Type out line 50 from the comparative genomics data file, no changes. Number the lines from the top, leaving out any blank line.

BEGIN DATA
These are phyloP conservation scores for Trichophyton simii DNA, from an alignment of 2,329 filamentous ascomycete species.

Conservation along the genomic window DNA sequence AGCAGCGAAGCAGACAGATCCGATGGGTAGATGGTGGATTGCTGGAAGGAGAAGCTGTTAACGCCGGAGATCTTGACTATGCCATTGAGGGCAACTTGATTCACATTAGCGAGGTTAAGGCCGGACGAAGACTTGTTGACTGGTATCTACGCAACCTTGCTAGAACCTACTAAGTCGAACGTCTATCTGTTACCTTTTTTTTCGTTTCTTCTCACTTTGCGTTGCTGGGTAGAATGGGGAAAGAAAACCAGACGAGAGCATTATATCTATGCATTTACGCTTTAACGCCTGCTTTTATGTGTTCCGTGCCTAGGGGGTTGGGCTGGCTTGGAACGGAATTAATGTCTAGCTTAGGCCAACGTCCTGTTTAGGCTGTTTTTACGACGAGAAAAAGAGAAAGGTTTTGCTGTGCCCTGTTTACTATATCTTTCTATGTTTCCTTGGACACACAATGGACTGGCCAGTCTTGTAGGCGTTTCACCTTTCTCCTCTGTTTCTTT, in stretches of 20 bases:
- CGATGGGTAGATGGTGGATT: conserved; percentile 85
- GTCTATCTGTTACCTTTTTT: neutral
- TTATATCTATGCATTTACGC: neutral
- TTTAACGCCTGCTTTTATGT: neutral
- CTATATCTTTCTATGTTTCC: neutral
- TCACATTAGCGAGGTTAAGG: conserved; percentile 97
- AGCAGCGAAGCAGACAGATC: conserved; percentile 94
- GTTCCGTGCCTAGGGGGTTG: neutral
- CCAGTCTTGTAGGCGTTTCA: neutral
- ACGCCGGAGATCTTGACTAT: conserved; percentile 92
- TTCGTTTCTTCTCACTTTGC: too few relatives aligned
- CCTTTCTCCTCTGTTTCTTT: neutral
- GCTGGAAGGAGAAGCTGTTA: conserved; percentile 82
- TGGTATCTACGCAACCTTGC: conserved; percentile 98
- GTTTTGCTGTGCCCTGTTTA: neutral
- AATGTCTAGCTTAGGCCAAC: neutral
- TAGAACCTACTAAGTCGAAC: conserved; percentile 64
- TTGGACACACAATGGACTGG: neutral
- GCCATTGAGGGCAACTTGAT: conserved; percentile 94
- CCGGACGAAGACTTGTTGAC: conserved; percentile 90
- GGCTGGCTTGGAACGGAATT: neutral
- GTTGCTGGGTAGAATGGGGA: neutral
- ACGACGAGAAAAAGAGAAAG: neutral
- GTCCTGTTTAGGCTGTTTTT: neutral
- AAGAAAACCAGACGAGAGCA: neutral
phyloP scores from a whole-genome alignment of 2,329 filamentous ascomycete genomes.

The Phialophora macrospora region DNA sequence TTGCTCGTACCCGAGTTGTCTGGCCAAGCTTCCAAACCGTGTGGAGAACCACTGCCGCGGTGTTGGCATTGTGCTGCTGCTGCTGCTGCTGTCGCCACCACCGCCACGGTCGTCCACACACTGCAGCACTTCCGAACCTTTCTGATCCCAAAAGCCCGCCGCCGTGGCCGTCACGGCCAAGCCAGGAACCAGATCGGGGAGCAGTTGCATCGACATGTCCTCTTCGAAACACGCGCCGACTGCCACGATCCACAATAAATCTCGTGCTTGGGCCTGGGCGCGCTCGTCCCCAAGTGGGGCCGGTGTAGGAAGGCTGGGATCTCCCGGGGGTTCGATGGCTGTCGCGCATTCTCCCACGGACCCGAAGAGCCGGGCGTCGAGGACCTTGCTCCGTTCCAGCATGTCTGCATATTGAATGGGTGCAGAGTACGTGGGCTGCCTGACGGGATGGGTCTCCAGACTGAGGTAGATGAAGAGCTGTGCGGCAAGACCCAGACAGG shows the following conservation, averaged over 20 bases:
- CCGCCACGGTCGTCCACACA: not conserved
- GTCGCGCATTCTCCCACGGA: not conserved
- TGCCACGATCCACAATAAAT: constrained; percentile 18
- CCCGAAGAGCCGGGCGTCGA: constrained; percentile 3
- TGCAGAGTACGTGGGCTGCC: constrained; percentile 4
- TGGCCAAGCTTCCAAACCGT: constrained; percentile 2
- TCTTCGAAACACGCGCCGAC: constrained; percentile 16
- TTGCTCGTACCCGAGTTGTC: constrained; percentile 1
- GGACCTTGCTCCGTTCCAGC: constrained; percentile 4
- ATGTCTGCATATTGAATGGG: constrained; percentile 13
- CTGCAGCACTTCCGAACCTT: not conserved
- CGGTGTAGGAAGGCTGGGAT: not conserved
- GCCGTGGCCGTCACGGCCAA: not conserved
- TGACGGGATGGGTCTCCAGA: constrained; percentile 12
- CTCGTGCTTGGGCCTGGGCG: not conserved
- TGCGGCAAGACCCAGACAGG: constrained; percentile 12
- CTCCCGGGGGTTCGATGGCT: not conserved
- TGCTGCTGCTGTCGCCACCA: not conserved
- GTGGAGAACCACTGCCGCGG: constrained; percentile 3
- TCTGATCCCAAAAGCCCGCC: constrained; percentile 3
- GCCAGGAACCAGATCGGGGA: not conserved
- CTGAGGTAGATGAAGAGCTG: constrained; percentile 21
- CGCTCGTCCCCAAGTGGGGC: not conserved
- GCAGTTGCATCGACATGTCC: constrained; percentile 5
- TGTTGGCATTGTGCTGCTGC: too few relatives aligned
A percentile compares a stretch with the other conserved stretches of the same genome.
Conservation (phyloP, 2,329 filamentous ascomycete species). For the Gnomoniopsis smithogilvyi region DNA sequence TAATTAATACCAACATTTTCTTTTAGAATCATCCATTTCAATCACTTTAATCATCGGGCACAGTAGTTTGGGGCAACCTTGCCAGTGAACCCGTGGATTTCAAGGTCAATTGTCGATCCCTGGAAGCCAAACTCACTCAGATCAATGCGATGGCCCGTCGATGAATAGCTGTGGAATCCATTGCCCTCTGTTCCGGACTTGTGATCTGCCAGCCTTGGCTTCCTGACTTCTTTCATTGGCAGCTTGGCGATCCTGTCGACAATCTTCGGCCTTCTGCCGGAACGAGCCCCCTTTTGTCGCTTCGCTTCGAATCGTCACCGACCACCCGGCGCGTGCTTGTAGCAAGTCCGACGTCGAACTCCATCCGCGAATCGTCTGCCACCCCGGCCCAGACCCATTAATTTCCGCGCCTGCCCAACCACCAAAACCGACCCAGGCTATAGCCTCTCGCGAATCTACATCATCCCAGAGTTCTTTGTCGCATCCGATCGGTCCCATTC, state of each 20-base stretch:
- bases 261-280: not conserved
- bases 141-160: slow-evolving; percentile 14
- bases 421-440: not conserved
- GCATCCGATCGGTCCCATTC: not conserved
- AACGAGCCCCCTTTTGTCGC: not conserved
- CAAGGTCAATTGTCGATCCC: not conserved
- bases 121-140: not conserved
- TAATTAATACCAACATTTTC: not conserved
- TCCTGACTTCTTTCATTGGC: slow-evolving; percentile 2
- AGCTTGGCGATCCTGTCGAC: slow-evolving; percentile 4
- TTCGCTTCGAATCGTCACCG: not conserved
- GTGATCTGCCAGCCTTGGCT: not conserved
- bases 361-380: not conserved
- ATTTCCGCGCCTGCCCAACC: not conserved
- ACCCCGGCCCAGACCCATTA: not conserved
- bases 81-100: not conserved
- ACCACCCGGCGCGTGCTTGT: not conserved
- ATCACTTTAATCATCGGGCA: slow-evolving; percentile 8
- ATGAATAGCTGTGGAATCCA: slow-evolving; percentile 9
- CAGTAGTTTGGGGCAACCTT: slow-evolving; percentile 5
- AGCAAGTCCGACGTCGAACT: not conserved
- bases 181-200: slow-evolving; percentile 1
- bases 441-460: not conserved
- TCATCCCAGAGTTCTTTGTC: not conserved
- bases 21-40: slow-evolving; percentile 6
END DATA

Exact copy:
- GCCAGGAACCAGATCGGGGA: not conserved